(2) The report shall specify the following for each sale:
(A) The date of the sale.
(B) The military department or Defense Agency conducting the sale.
(C) The manner in which the sale was conducted.
(D) The military items described in subsection (a) that were sold or offered for sale.
(E) The purchaser of each item.
(F) The stated end-use of each item sold.
(c) Submission of Report.— 
Not later than March 31 of each year, the Secretary of Defense shall submit to the Committee on Armed Services of the House of Representatives and the Committee on Armed Services of the Senate the report required by this section for the preceding fiscal year.

10 USC 2583 - Military animals: transfer and adoption

(a) Availability for Adoption.—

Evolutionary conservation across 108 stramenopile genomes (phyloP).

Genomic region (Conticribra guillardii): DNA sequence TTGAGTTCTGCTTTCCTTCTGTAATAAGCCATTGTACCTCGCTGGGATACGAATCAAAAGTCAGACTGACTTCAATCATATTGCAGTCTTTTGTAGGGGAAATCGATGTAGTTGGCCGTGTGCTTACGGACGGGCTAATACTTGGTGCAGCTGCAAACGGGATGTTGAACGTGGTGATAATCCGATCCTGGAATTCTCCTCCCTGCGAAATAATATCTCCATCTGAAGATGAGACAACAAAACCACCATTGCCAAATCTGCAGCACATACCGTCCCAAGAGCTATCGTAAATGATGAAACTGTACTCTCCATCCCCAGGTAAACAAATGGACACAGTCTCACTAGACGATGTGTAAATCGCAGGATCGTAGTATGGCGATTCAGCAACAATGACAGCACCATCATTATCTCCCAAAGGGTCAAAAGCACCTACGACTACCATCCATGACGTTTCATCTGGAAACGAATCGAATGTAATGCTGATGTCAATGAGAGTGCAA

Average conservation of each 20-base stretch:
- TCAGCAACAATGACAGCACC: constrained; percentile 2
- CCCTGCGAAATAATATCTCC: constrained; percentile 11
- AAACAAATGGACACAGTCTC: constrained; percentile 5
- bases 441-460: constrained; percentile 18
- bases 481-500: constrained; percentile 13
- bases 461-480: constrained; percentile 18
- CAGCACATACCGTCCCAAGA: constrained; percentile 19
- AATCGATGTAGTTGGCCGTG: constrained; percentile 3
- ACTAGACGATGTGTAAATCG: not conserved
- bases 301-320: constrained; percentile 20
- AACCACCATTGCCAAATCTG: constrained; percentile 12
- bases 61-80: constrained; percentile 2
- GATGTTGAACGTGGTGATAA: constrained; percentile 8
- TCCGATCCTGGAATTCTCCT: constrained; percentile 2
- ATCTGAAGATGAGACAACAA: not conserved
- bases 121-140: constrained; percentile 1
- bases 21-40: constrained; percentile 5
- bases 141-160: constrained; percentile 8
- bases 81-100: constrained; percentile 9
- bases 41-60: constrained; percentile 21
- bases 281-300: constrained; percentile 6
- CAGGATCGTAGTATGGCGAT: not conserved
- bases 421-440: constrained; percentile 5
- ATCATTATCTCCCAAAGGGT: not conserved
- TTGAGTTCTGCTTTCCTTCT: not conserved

The Secretary of the military department concerned may make a military animal of such military department available for adoption by a person or entity referred to in subsection (c), unless the animal has been determined to be unsuitable for adoption under subsection (b), under circumstances as follows:
(1) At the end of the animals useful life.
(2) Before the end of the animals useful life, if such Secretary, in such Secretarys discretion, determines that unusual or extraordinary circumstances justify making the animal available for adoption before that time.
(3) When the animal is otherwise excess to the needs of such military department.
(b) Suitability for Adoption.—